For the first time, a Eurobarometer poll has shown that Bulgarians, formerly in favour of the euro, are now narrowly against it.
According to the first results of the Eurobarometer spring 2015 poll, asked about support for an economic and monetary union with one single currency, the euro, 44 per cent of Bulgarians polled were against, 43 per cent for, and 13 per cent responded “don’t know”.
Previous polls have shown those polled in Bulgaria – a country that has been an EU member since January 2007 but retains its local currency the lev – to be in favour of euro adoption.
Earlier in July 2015, Bulgaria’s centre-right coalition cabinet set up a commission to take practical steps towards eventual euro adoption, a move that came, coincidentally, amid the drama about Greece, that country’s creditors and talk of a “Grexit”.
Meanwhile, according to Eurobarometer, support across Europe had continued its upward trend, going by the spring 2015 poll’s first results.
Fifty-seven per cent of Europeans supported an economic and monetary union using the euro, a gain of a percentage point since autumn 2014. At the same time, opposition across Europe to the euro had remained unchanged at 36 per cent for the third consecutive time, according to Eurobarometer.
“Whereas support for the euro fell almost continuously between spring 2007 and spring 2013 (from 63 per cent down to 51 per cent), it has since increased steadily, though modestly, starting in autumn 2013 (from 51 per cent up to 57 per cent).”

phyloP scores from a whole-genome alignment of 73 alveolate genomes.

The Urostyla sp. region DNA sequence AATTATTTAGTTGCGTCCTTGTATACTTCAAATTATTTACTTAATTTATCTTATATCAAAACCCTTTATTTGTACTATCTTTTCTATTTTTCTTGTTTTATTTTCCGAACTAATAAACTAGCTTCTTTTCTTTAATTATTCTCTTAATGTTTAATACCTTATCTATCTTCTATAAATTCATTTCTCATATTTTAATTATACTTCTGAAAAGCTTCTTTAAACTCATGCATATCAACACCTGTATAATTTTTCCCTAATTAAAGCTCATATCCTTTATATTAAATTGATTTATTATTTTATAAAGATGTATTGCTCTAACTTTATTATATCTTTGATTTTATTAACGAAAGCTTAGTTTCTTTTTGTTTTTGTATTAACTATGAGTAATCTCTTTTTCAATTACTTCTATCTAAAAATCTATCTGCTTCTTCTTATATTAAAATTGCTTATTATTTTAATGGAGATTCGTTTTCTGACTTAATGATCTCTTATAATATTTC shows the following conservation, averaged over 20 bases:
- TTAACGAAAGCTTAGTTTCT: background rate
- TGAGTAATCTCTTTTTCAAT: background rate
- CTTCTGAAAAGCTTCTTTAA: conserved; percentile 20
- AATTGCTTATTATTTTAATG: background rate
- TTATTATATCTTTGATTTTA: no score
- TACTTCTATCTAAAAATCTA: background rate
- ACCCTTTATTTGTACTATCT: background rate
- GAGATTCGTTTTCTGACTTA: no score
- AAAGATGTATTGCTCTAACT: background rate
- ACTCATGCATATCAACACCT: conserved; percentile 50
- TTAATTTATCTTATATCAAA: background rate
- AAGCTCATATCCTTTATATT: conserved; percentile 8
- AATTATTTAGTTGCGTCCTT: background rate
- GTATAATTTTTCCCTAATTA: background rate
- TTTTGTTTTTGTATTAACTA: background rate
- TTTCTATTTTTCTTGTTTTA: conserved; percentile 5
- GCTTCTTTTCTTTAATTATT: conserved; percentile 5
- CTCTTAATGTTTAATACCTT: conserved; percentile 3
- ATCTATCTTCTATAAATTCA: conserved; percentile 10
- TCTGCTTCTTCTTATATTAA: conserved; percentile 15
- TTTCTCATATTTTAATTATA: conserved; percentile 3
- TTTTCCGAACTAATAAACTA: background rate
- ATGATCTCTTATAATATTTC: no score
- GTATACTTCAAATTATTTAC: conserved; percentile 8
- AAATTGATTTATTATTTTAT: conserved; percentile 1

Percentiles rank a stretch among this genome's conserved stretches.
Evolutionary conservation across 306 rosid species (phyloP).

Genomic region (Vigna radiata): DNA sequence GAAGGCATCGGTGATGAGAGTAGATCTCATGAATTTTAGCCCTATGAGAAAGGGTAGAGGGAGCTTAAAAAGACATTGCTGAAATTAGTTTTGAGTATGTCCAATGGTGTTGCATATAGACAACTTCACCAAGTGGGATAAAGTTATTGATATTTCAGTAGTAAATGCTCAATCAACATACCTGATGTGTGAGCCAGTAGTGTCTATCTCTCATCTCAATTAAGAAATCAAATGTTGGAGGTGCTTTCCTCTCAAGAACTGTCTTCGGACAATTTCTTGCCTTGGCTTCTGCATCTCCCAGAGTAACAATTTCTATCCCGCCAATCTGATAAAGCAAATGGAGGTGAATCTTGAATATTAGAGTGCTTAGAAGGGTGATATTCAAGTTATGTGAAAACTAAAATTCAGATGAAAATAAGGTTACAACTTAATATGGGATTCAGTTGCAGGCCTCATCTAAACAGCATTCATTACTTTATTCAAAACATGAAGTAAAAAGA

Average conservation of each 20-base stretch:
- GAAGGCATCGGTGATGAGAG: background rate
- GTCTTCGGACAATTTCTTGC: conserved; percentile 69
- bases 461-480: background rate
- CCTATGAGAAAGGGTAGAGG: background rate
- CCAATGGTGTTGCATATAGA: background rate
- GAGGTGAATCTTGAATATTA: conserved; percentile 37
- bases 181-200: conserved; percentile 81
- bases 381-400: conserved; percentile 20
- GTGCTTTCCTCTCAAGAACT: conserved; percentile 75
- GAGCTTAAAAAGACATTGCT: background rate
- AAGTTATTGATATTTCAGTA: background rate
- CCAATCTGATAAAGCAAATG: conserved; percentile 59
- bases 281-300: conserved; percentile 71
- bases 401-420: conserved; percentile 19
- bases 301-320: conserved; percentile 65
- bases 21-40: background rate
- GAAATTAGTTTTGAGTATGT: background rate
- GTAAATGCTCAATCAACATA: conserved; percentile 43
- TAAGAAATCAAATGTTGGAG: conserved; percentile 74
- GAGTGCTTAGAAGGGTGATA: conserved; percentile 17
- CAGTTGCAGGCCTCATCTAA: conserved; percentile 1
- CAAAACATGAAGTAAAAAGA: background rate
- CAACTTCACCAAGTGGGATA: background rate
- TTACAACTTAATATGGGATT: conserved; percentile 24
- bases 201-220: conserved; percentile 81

In the euro area, close to seven in 10 respondents support the euro, after a two-point increase since autumn 2014 (69 per cent, vs. 25 per cent, -1).
Support for the euro has now risen by seven percentage points since the Standard Eurobarometer of spring 2013 (up from 62 per cent).
But outside the euro area, support is far less widespread, and the trend is downwards: a third of respondents are in favour a single currency (33 per cent, -2 vs. 58 per cent, +3).
While support for the euro has grown slightly at EU level, the number of countries where
it is the majority opinion has fallen: majorities of respondents are in favour of the euro in
21 EU member states (down from 23 in autumn 2014).
While at least eight in 10 respondents support the euro in Estonia (83 per cent), Slovakia (81 per cent) and Luxembourg (80 per cent), fewer do so in Croatia (56 per cent) and Hungary (55 per cent).
In seven countries (six outside the euro area, plus Cyprus), only minorities of respondents are in favour of the euro: Cyprus (44 per cent vs. 53 per cent), Bulgaria – where the population is almost evenly divided (43 per cent vs. 44 per cent), Poland (32 per cent vs. 54 per cent), Denmark (31 per cent vs. 63 per cent), Sweden (25 per cent vs. 72 per cent), the Czech Republic (22 per cent vs. 73 per cent) and the UK (20 per cent vs. 72 per cent).
Compared with autumn 2014, support for the euro has increased in 14 EI member states, most steeply in Lithuania (73 per cent, +10 percentage points)14 and in Greece (69 per cent, +6).
Conversely, it has decreased in 10 countries, most strikingly in Poland (32 per cent, -8), Cyprus (44 per cent, -7) and Austria (63 per cent, -6).
Support for the euro is unchanged in the four remaining countries: Estonia (83 per cent), Luxembourg (80 per cent), Croatia (56 per cent) and the United Kingdom (20 per cent).
Following the decline in support observed in Cyprus (-7) and Bulgaria (-2), these countries have joined the group of countries where opposition to the euro is the majority view, Eurobarometer said.
(Photo: Carlos Paes/sxc.hu)